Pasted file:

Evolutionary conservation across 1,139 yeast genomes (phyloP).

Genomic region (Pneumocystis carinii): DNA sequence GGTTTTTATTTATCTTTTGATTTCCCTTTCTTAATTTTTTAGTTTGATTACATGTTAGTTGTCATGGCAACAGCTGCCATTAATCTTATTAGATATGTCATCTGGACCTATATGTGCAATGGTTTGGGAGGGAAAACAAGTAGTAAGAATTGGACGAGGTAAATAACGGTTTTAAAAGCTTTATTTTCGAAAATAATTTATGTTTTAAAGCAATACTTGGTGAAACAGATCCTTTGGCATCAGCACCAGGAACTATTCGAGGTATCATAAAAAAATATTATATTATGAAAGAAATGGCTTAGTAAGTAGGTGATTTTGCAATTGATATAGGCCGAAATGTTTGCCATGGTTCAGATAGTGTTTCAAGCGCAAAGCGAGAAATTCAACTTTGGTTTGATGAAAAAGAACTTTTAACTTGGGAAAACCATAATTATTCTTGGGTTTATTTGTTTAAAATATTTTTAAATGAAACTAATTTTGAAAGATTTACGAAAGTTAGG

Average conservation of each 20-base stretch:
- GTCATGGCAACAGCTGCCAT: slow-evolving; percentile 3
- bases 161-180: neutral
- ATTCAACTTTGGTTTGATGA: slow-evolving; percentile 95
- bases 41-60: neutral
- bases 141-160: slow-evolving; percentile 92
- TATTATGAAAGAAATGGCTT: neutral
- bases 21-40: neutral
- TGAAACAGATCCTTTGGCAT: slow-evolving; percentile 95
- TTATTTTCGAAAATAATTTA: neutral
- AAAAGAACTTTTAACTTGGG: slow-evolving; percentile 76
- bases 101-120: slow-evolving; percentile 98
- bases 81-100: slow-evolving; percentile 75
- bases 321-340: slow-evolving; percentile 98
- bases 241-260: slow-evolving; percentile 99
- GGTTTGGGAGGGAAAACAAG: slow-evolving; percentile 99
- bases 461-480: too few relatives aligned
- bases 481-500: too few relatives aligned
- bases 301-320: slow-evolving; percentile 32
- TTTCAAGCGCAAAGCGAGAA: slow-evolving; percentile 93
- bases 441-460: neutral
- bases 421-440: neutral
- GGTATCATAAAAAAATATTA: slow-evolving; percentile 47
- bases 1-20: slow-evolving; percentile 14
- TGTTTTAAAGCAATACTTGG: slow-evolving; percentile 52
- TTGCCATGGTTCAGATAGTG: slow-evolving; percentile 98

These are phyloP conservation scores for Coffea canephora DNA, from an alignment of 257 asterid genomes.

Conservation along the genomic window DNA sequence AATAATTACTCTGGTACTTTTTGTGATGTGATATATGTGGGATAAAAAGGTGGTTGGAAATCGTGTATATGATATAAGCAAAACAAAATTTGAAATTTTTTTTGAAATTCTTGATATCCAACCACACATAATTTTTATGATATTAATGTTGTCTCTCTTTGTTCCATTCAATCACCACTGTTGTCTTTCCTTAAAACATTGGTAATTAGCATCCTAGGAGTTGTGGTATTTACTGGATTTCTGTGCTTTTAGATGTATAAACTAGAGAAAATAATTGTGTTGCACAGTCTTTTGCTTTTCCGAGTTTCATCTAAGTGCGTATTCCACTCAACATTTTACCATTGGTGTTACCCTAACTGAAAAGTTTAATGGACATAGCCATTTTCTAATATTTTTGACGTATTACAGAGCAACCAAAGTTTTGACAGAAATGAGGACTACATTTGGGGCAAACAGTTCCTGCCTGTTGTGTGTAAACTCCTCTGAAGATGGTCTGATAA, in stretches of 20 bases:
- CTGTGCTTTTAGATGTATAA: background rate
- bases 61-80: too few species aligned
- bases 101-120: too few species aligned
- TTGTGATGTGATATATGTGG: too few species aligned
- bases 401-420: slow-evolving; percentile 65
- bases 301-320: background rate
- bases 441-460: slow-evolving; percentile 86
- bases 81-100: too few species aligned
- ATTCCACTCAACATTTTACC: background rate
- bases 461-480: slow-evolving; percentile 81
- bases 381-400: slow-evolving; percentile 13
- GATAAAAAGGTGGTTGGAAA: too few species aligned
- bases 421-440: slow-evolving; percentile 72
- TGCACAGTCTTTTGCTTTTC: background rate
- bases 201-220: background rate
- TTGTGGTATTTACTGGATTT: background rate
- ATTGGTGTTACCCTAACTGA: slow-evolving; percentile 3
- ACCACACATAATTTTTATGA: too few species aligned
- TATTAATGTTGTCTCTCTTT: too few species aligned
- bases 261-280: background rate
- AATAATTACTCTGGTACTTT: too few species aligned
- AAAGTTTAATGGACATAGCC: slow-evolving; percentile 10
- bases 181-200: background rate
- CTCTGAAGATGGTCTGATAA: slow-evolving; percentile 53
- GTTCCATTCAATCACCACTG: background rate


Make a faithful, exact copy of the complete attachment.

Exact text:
Evolutionary conservation across 1,139 yeast genomes (phyloP).

Genomic region (Pneumocystis carinii): DNA sequence GGTTTTTATTTATCTTTTGATTTCCCTTTCTTAATTTTTTAGTTTGATTACATGTTAGTTGTCATGGCAACAGCTGCCATTAATCTTATTAGATATGTCATCTGGACCTATATGTGCAATGGTTTGGGAGGGAAAACAAGTAGTAAGAATTGGACGAGGTAAATAACGGTTTTAAAAGCTTTATTTTCGAAAATAATTTATGTTTTAAAGCAATACTTGGTGAAACAGATCCTTTGGCATCAGCACCAGGAACTATTCGAGGTATCATAAAAAAATATTATATTATGAAAGAAATGGCTTAGTAAGTAGGTGATTTTGCAATTGATATAGGCCGAAATGTTTGCCATGGTTCAGATAGTGTTTCAAGCGCAAAGCGAGAAATTCAACTTTGGTTTGATGAAAAAGAACTTTTAACTTGGGAAAACCATAATTATTCTTGGGTTTATTTGTTTAAAATATTTTTAAATGAAACTAATTTTGAAAGATTTACGAAAGTTAGG

Average conservation of each 20-base stretch:
- GTCATGGCAACAGCTGCCAT: slow-evolving; percentile 3
- bases 161-180: neutral
- ATTCAACTTTGGTTTGATGA: slow-evolving; percentile 95
- bases 41-60: neutral
- bases 141-160: slow-evolving; percentile 92
- TATTATGAAAGAAATGGCTT: neutral
- bases 21-40: neutral
- TGAAACAGATCCTTTGGCAT: slow-evolving; percentile 95
- TTATTTTCGAAAATAATTTA: neutral
- AAAAGAACTTTTAACTTGGG: slow-evolving; percentile 76
- bases 101-120: slow-evolving; percentile 98
- bases 81-100: slow-evolving; percentile 75
- bases 321-340: slow-evolving; percentile 98
- bases 241-260: slow-evolving; percentile 99
- GGTTTGGGAGGGAAAACAAG: slow-evolving; percentile 99
- bases 461-480: too few relatives aligned
- bases 481-500: too few relatives aligned
- bases 301-320: slow-evolving; percentile 32
- TTTCAAGCGCAAAGCGAGAA: slow-evolving; percentile 93
- bases 441-460: neutral
- bases 421-440: neutral
- GGTATCATAAAAAAATATTA: slow-evolving; percentile 47
- bases 1-20: slow-evolving; percentile 14
- TGTTTTAAAGCAATACTTGG: slow-evolving; percentile 52
- TTGCCATGGTTCAGATAGTG: slow-evolving; percentile 98

These are phyloP conservation scores for Coffea canephora DNA, from an alignment of 257 asterid genomes.

Conservation along the genomic window DNA sequence AATAATTACTCTGGTACTTTTTGTGATGTGATATATGTGGGATAAAAAGGTGGTTGGAAATCGTGTATATGATATAAGCAAAACAAAATTTGAAATTTTTTTTGAAATTCTTGATATCCAACCACACATAATTTTTATGATATTAATGTTGTCTCTCTTTGTTCCATTCAATCACCACTGTTGTCTTTCCTTAAAACATTGGTAATTAGCATCCTAGGAGTTGTGGTATTTACTGGATTTCTGTGCTTTTAGATGTATAAACTAGAGAAAATAATTGTGTTGCACAGTCTTTTGCTTTTCCGAGTTTCATCTAAGTGCGTATTCCACTCAACATTTTACCATTGGTGTTACCCTAACTGAAAAGTTTAATGGACATAGCCATTTTCTAATATTTTTGACGTATTACAGAGCAACCAAAGTTTTGACAGAAATGAGGACTACATTTGGGGCAAACAGTTCCTGCCTGTTGTGTGTAAACTCCTCTGAAGATGGTCTGATAA, in stretches of 20 bases:
- CTGTGCTTTTAGATGTATAA: background rate
- bases 61-80: too few species aligned
- bases 101-120: too few species aligned
- TTGTGATGTGATATATGTGG: too few species aligned
- bases 401-420: slow-evolving; percentile 65
- bases 301-320: background rate
- bases 441-460: slow-evolving; percentile 86
- bases 81-100: too few species aligned
- ATTCCACTCAACATTTTACC: background rate
- bases 461-480: slow-evolving; percentile 81
- bases 381-400: slow-evolving; percentile 13
- GATAAAAAGGTGGTTGGAAA: too few species aligned
- bases 421-440: slow-evolving; percentile 72
- TGCACAGTCTTTTGCTTTTC: background rate
- bases 201-220: background rate
- TTGTGGTATTTACTGGATTT: background rate
- ATTGGTGTTACCCTAACTGA: slow-evolving; percentile 3
- ACCACACATAATTTTTATGA: too few species aligned
- TATTAATGTTGTCTCTCTTT: too few species aligned
- bases 261-280: background rate
- AATAATTACTCTGGTACTTT: too few species aligned
- AAAGTTTAATGGACATAGCC: slow-evolving; percentile 10
- bases 181-200: background rate
- CTCTGAAGATGGTCTGATAA: slow-evolving; percentile 53
- GTTCCATTCAATCACCACTG: background rate